To "cling" to Thy Cross, Augustus M. Toplady reveals his need for a Savior and clings to his Cross of Christ.
The Cross of Christ is a sign of both Jesus Christ and of Christianity, the faith of Christians.
It symbolizes the Crucifixion of Jesus Christ, His Passion and Death and His Resurrection - Christ's “Victory” over sin and death.
The Cross symbolizes the Atoning Death of Jesus, Who Died on the Cross for the sins of the world.
A barbaric instrument of torture became the Divine, Cross of Christ that shines bright for all who can see its symbol of love, hope and everlasting life.
When we "cling" to our Cross, we accompany Jesus in a spirit of reverence and share in Christ's redemption of the world.


"Be of Sin the Double Cure"

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Story of the Hymn Rock of Ages
Sin corrupts the mind and separates humanity from one another and from God.
The conscience is the Voice of God providing a moral sense through Divine Principles.
The prodigal acknowledges their sins by turning to Jesus Christ and asking for forgiveness and deliverance.
Sin leads to consequences when we go against how God designed us to live - transgression of Divine Law can cause eternal separation from God.
Augustus Toplady writes that Jesus' Atoning Death is the “double cure” of our sin in the hymn, Rock of Ages.
Our redemption in Christ is twofold:
1. We ask Jesus to save us from sin's guilt.
2. Make us pure by cleansing us from sin's power.
Life becomes precious when we know there is an eternal destiny - the soul will continue to exist beyond physical life.
Jesus Christ's Crucifixion on the Cross and His Resurrection provided our own salvation to everlasting life through the forgiveness of our sins.
The Gift of Salvation can only come from God through Jesus Christ.
The Fear of God reminds us that:
We are accountable to Someone.
That Someone is God!


"When Mine Eyes Shall Close in Death"

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Story of the Hymn Rock of Ages
Jesus said, "I am the resurrection and the life. He who believes in me will live, even though he dies; and whoever lives and believes in me will never die".
- John 11:25-26
In this life, we access one dimension of God's Kingdom.
*Physical life is temporary.
*All things come to an end.
The second dimension of God's Kingdom is the everlasting Heavenly, Community of God, our dear Lord, Jesus Christ, our Blessed Virgin Mary, the Saints, Prophets, and Angels.


Goals to be Gained

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Story of the Hymn Rock of Ages
Family
The Bible says to honor thy father and mother in Exodus 20:12.
Filial piety are a Divine part of God's plan for a thriving society of people who have wholesome values and where children learn love, respect, faith, hope, caring, ethics, culture, and tradition in an atmosphere where they can feel love and learn how to love others.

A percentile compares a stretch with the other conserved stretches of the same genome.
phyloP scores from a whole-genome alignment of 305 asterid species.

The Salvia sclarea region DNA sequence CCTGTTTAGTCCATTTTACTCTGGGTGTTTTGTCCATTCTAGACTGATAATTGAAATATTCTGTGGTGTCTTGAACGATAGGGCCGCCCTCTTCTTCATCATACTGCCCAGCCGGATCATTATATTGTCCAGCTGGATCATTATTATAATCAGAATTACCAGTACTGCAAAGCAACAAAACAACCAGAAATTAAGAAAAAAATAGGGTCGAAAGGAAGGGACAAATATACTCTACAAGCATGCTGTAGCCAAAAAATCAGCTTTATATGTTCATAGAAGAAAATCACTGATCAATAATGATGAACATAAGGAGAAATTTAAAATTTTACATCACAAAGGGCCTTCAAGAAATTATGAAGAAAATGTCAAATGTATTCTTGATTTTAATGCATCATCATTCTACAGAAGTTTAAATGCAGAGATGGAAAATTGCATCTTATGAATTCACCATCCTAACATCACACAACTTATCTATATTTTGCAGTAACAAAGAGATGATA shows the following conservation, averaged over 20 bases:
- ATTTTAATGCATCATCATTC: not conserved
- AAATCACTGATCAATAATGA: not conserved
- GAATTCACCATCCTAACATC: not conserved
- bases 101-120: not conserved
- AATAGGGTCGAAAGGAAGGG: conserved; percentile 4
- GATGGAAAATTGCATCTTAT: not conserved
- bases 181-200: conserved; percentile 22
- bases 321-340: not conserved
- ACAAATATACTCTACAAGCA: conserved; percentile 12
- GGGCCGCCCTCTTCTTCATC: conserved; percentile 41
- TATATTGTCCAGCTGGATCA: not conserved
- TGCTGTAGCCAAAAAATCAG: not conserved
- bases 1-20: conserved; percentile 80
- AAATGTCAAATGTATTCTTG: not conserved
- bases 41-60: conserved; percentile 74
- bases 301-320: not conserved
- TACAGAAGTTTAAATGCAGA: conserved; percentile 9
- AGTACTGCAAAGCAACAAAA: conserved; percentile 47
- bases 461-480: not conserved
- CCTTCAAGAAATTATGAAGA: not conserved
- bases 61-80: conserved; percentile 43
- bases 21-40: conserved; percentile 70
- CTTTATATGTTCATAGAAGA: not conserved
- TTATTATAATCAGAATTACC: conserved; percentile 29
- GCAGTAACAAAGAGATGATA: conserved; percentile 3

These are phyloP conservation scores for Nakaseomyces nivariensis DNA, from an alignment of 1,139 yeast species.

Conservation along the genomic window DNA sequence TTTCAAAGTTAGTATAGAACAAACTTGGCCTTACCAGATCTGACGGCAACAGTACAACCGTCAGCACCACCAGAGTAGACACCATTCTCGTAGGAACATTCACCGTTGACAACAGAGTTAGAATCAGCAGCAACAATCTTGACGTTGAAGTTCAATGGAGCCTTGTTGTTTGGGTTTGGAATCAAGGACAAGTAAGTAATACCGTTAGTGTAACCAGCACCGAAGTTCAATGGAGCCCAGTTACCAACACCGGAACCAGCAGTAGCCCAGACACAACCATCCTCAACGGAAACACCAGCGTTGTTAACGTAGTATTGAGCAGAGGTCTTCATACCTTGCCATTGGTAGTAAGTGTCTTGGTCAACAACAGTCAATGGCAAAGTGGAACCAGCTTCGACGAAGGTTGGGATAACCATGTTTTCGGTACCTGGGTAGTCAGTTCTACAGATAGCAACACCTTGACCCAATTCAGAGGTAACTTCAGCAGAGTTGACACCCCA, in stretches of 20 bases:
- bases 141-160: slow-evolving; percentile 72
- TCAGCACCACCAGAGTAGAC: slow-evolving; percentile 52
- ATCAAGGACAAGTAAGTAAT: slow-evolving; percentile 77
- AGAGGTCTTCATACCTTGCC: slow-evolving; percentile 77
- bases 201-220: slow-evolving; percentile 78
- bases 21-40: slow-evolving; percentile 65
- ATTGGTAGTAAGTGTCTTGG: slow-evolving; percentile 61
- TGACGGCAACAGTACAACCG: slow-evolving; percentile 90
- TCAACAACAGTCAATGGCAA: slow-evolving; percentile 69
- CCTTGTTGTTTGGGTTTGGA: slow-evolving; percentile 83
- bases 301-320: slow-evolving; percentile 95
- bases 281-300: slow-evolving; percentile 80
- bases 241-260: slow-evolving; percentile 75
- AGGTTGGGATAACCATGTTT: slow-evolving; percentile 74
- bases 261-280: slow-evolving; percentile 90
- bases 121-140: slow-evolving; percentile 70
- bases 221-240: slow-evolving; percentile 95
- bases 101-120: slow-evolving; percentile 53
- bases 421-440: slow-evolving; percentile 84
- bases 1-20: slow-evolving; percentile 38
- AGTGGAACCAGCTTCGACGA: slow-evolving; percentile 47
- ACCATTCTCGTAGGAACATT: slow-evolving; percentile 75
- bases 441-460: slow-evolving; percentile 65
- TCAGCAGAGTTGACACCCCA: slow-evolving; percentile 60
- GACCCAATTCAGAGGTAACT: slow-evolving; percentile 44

These values and virtues ultimately bring every child closer to God.
Health
Human bodies are like temples of God (1 Corinthians 3:16–17; 6:19–20) - God created the body as a temple for the spiritual soul.
God considers our physical health just as important as our spiritual health - how we treat our bodies affects our spiritual health.
Dreams
Dreams are an important part of many Biblical stories.
God wants us to pursue dreams that are linked to genuine desires that align with His Laws of Life.
Unique gifts and talents we do so well can do great and wonderful things to bless those around us.
Goals
God's purposes are eternal.
He always blesses those who walk the path of righteousness.
Jesus Christ says, "This is the way to a meaningful, just and wholesome existence."
The foundation on which to pursue goals that add real meaning to life come from our values and from things we have a passion.
God desires for us to live our lives through meaning and purpose.
The assets that matter in life are good health, peace of mind, love and compassion for our fellow human being, a happy home, personal growth and spiritual happiness.
Spiritual assets that make us rich in faith, love and goodness come through serving God, our family and our fellow human being.


Later Years

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Story of the Hymn Rock of Ages
Toplady never married, though he did have friendships with two women.
The first was Selina Hastings, Countess of Huntingdon, founder of the Countess of Huntingdon's Connexion, a Calvinist Methodist of congregations where Toplady preached in her chapels in 1775.
The second was Catharine Macaulay with whom he lived his last three years in London, preaching in a French Calvinist chapel at Orange Street.
Augustus Montague Toplady died of tuberculosis on the 11th August 1778 aged 38.